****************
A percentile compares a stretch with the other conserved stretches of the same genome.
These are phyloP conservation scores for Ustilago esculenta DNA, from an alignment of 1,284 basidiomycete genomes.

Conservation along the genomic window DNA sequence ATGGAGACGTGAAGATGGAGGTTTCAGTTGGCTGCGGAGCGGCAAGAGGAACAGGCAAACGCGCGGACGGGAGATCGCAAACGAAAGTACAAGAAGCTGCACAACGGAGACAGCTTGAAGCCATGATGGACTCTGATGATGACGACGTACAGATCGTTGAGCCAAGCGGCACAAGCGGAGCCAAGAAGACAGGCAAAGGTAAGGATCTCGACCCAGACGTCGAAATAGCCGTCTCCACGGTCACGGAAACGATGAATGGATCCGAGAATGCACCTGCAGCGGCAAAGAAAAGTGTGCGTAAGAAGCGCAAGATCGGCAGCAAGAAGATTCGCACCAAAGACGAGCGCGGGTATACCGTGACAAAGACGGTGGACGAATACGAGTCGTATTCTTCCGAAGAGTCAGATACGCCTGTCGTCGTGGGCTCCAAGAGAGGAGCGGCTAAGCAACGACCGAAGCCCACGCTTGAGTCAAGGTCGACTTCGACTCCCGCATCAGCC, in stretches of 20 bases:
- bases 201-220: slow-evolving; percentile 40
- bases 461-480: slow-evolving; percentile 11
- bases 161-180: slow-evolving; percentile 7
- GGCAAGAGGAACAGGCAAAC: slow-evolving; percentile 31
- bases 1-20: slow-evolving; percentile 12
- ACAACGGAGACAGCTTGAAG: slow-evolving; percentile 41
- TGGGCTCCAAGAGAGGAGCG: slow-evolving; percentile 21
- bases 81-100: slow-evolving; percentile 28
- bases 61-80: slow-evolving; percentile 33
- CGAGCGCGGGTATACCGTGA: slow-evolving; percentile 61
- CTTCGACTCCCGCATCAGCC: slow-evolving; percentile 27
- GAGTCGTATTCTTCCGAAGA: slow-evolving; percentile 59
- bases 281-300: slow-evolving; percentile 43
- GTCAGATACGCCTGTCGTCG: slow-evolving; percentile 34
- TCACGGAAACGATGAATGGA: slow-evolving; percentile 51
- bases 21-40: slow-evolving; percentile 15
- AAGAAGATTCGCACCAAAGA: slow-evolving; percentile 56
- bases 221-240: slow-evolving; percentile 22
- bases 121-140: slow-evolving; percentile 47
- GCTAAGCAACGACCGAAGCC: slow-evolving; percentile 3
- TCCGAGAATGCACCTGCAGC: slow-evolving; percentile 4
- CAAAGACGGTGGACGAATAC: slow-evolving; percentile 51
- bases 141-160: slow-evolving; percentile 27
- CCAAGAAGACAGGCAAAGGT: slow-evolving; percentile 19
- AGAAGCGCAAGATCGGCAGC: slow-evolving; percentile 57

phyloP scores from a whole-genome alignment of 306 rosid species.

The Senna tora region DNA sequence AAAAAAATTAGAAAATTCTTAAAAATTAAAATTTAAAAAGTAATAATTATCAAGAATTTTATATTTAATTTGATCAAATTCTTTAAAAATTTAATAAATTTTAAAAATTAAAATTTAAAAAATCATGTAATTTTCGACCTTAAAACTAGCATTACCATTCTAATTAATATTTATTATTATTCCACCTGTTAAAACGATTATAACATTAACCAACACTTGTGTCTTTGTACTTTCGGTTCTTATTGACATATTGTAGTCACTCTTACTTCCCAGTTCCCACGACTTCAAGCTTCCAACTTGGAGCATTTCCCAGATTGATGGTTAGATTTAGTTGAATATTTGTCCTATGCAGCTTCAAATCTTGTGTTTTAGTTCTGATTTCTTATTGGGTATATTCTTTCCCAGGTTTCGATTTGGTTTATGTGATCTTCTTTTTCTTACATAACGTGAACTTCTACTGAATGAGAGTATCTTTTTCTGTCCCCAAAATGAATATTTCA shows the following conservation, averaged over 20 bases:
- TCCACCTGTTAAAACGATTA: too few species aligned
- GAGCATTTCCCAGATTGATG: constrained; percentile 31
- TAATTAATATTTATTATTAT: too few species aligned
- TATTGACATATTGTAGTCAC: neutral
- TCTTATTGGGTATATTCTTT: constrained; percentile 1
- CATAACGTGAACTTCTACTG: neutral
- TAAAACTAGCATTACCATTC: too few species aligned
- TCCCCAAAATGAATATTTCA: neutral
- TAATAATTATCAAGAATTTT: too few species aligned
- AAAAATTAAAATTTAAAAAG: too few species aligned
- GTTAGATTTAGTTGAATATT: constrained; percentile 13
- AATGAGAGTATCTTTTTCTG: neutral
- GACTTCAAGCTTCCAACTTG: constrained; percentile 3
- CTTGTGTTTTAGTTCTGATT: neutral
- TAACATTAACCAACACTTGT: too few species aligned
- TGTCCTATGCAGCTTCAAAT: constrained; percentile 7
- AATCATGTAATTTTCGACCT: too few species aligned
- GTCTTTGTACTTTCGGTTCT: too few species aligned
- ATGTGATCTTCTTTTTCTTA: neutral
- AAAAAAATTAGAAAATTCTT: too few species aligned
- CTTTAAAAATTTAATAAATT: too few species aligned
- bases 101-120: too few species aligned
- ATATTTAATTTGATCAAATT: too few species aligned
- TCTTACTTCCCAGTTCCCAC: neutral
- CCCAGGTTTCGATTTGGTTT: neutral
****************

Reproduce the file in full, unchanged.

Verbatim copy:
A percentile compares a stretch with the other conserved stretches of the same genome.
These are phyloP conservation scores for Ustilago esculenta DNA, from an alignment of 1,284 basidiomycete genomes.

Conservation along the genomic window DNA sequence ATGGAGACGTGAAGATGGAGGTTTCAGTTGGCTGCGGAGCGGCAAGAGGAACAGGCAAACGCGCGGACGGGAGATCGCAAACGAAAGTACAAGAAGCTGCACAACGGAGACAGCTTGAAGCCATGATGGACTCTGATGATGACGACGTACAGATCGTTGAGCCAAGCGGCACAAGCGGAGCCAAGAAGACAGGCAAAGGTAAGGATCTCGACCCAGACGTCGAAATAGCCGTCTCCACGGTCACGGAAACGATGAATGGATCCGAGAATGCACCTGCAGCGGCAAAGAAAAGTGTGCGTAAGAAGCGCAAGATCGGCAGCAAGAAGATTCGCACCAAAGACGAGCGCGGGTATACCGTGACAAAGACGGTGGACGAATACGAGTCGTATTCTTCCGAAGAGTCAGATACGCCTGTCGTCGTGGGCTCCAAGAGAGGAGCGGCTAAGCAACGACCGAAGCCCACGCTTGAGTCAAGGTCGACTTCGACTCCCGCATCAGCC, in stretches of 20 bases:
- bases 201-220: slow-evolving; percentile 40
- bases 461-480: slow-evolving; percentile 11
- bases 161-180: slow-evolving; percentile 7
- GGCAAGAGGAACAGGCAAAC: slow-evolving; percentile 31
- bases 1-20: slow-evolving; percentile 12
- ACAACGGAGACAGCTTGAAG: slow-evolving; percentile 41
- TGGGCTCCAAGAGAGGAGCG: slow-evolving; percentile 21
- bases 81-100: slow-evolving; percentile 28
- bases 61-80: slow-evolving; percentile 33
- CGAGCGCGGGTATACCGTGA: slow-evolving; percentile 61
- CTTCGACTCCCGCATCAGCC: slow-evolving; percentile 27
- GAGTCGTATTCTTCCGAAGA: slow-evolving; percentile 59
- bases 281-300: slow-evolving; percentile 43
- GTCAGATACGCCTGTCGTCG: slow-evolving; percentile 34
- TCACGGAAACGATGAATGGA: slow-evolving; percentile 51
- bases 21-40: slow-evolving; percentile 15
- AAGAAGATTCGCACCAAAGA: slow-evolving; percentile 56
- bases 221-240: slow-evolving; percentile 22
- bases 121-140: slow-evolving; percentile 47
- GCTAAGCAACGACCGAAGCC: slow-evolving; percentile 3
- TCCGAGAATGCACCTGCAGC: slow-evolving; percentile 4
- CAAAGACGGTGGACGAATAC: slow-evolving; percentile 51
- bases 141-160: slow-evolving; percentile 27
- CCAAGAAGACAGGCAAAGGT: slow-evolving; percentile 19
- AGAAGCGCAAGATCGGCAGC: slow-evolving; percentile 57

phyloP scores from a whole-genome alignment of 306 rosid species.

The Senna tora region DNA sequence AAAAAAATTAGAAAATTCTTAAAAATTAAAATTTAAAAAGTAATAATTATCAAGAATTTTATATTTAATTTGATCAAATTCTTTAAAAATTTAATAAATTTTAAAAATTAAAATTTAAAAAATCATGTAATTTTCGACCTTAAAACTAGCATTACCATTCTAATTAATATTTATTATTATTCCACCTGTTAAAACGATTATAACATTAACCAACACTTGTGTCTTTGTACTTTCGGTTCTTATTGACATATTGTAGTCACTCTTACTTCCCAGTTCCCACGACTTCAAGCTTCCAACTTGGAGCATTTCCCAGATTGATGGTTAGATTTAGTTGAATATTTGTCCTATGCAGCTTCAAATCTTGTGTTTTAGTTCTGATTTCTTATTGGGTATATTCTTTCCCAGGTTTCGATTTGGTTTATGTGATCTTCTTTTTCTTACATAACGTGAACTTCTACTGAATGAGAGTATCTTTTTCTGTCCCCAAAATGAATATTTCA shows the following conservation, averaged over 20 bases:
- TCCACCTGTTAAAACGATTA: too few species aligned
- GAGCATTTCCCAGATTGATG: constrained; percentile 31
- TAATTAATATTTATTATTAT: too few species aligned
- TATTGACATATTGTAGTCAC: neutral
- TCTTATTGGGTATATTCTTT: constrained; percentile 1
- CATAACGTGAACTTCTACTG: neutral
- TAAAACTAGCATTACCATTC: too few species aligned
- TCCCCAAAATGAATATTTCA: neutral
- TAATAATTATCAAGAATTTT: too few species aligned
- AAAAATTAAAATTTAAAAAG: too few species aligned
- GTTAGATTTAGTTGAATATT: constrained; percentile 13
- AATGAGAGTATCTTTTTCTG: neutral
- GACTTCAAGCTTCCAACTTG: constrained; percentile 3
- CTTGTGTTTTAGTTCTGATT: neutral
- TAACATTAACCAACACTTGT: too few species aligned
- TGTCCTATGCAGCTTCAAAT: constrained; percentile 7
- AATCATGTAATTTTCGACCT: too few species aligned
- GTCTTTGTACTTTCGGTTCT: too few species aligned
- ATGTGATCTTCTTTTTCTTA: neutral
- AAAAAAATTAGAAAATTCTT: too few species aligned
- CTTTAAAAATTTAATAAATT: too few species aligned
- bases 101-120: too few species aligned
- ATATTTAATTTGATCAAATT: too few species aligned
- TCTTACTTCCCAGTTCCCAC: neutral
- CCCAGGTTTCGATTTGGTTT: neutral